Saddleback and The Horn: A Short but Tricky Hike with Some Great Views!
I’ve always said the White mountains of New Hampshire is my home. I love hiking there and the majority of the best places to hike are within an hour of my parent’s ski house, making it super convenient. Now that I’ve been working on the New England 4,000 footers list, it requires longer drives to hikes that I’m less familiar with. It’s nice to get out of my comfort zone and travel to new places, but with that comes some added difficulties.
Lucy and I did our first camping trip for this hike, staying at Rangeley Lake State Park. I had never taken her camping before so I was a little nervous about how she would fair with all of the new experiences. When we pulled up to the campsite I quickly got a fire started because there was heavy rain about to blow in. I wanted to make sure I could cook my dinner before it started pouring, and luckily my lumberjack skills splitting the wood and starting the fire prevailed.
While I was cooking dinner I decided that we would sleep in my car for the night because the downpour was approaching at full force. I shoved all of the hiking and camping gear to the side of trunk and set up sleeping pads for both of us. There was another dog at the campsite next to us that barked a lot, but to my surprise Lucy was an angel and didn't bark at all! After a quick dinner we turned in for the night in my CR-V.
Because we had camped so close to the trailhead, Lucy and I were able to sleep in before hitting the trail around 9:45. It being a weekday, we only saw a couple of other hikers all day. We started at the base of the ski trails, hiking up the mountain alongside the chairlifts pretty much the whole time. This part reminded me of hiking up Cannon Mountain’s ski trails during the Top Notch Triathlon. It was steep and rocky, but we took our time and sat to look at the views every few hundred yards. The summit above us was completely socked in with thick clouds left over from the night’s rain.
I usually don’t like to take too many breaks before summiting a peak, but I figured today was a good day to do it since I knew the clouds would likely lift later in the morning. As we moseyed our way up there were some really nice views of the landscape behind us, so we really got a chance to take it all in. When we reached the narrow path to the summit, I was glad to get some “real hiking” in. It hadn’t felt like a hike thus far because the ski trails were so developed with snow cannons and chairlifts everywhere.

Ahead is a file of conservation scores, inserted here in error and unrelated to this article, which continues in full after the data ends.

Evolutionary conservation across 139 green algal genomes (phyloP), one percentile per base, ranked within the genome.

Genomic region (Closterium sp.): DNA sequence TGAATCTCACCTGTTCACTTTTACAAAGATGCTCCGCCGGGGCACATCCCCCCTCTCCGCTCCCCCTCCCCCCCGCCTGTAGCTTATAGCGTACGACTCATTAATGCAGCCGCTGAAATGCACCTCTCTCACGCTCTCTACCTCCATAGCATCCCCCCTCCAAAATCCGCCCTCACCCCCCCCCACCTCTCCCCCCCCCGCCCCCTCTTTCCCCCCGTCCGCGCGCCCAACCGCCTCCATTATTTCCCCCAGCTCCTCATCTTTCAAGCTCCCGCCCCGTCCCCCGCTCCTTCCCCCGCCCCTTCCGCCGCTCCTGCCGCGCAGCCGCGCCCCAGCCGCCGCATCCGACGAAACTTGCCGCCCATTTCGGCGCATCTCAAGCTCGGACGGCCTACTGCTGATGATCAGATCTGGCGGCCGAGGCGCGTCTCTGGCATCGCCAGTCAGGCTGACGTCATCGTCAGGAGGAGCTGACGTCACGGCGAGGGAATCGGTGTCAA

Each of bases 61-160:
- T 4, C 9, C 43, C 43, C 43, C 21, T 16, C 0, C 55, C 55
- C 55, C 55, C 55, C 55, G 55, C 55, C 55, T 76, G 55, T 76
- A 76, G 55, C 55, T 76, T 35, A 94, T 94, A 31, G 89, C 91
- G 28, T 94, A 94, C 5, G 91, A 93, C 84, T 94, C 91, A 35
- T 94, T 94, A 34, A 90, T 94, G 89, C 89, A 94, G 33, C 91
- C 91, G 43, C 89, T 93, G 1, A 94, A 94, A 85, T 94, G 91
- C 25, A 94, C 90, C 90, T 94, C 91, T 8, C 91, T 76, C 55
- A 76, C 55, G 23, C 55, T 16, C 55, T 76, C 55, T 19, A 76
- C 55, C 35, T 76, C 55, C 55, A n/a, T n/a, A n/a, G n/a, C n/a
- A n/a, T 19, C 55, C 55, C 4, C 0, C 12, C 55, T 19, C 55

When we reached the intersection with the Appalachian Trail, I thought that we were surely at the summit. Visibility was maybe 50 ft in the dense fog, so I couldn’t see any higher point. After a quick phone consultation, I realized that the summit was still a little distance away, so we made our way there quickly. I then realized that we still had quite a ways to go before we would be done with this hike.
I hadn’t really added up the mileage before this outing, but now realizing that the whole thing would be close to eight miles surprised me. I had expected a short, easy hike, but instead it was starting to get pretty difficult. After Saddleback there was a relatively steep descent to the col between the two mountains. Lucy did surprisingly well seeing as there was a lot of jumping down big rocks involved.
Once we were in the col the views started to appear as the clouds lifted. Suddenly we could see the summit of the Horn in the distance! It didn’t look far away, but it was definitely challenging to get up there for Lucy mostly. There were three spots with big rocks that she needed help on. She can jump up rocks about four feet tall or less. There was one really tricky spot with a metal ladder that I helped her up, taking her over to the side before ascending. Although it was a bit tough for Lucy, any human could have cruised up this trail with little issue.
When we reached the summit we finally had some great views. I could see Rangeley Lake in the distance as well as the Bigelows and a few other nearby mountains in the distance. It was so nice to see such expansive views after being socked in pretty much all morning.
Because we did an out and back the hike back to the car was pretty uneventful. The steep sections were really difficult because I had to carry Lucy down. She may not look that big, but carrying her 64lb wiggly butt made for some interesting moments for the both of us. Lucy was extremely muddy because of all the rain the night before, so in turn I was also covered pretty much from head to toe.
When we got back to the ski trails I started to notice that Lucy’s paws were getting sore and she was really tired. We took lots of breaks on the way down and I encouraged her to walk on the more grassy areas. I tried to put on her boots, but it seems like they’ve been giving her blisters lately so she motioned for me to take them off almost immediately. Evidently she’s no Cinderella. We went at her pace back to the car where she collapsed into a meaty little heap in the back seat for her post-hike nap.
This hike was definitely one of the less technical and shorter 4,000 footers we’ve done, but it was still a challenge for Lucy at times. I think that her fatigue from our other hikes this week played in, but it’s still a good wake up call for me to do my homework and read more trail reports next time. Luckily we both made it out okay, but tough hikes are always a great reminder to be prepared before hiking any 4,000 footer both mentally and physically.
Saddleback Mountain (4,120 ft) and The Horn (4,041 ft) via the Appalachian Tr and ski trails [7.45 mi, 2900 ft, 5:30].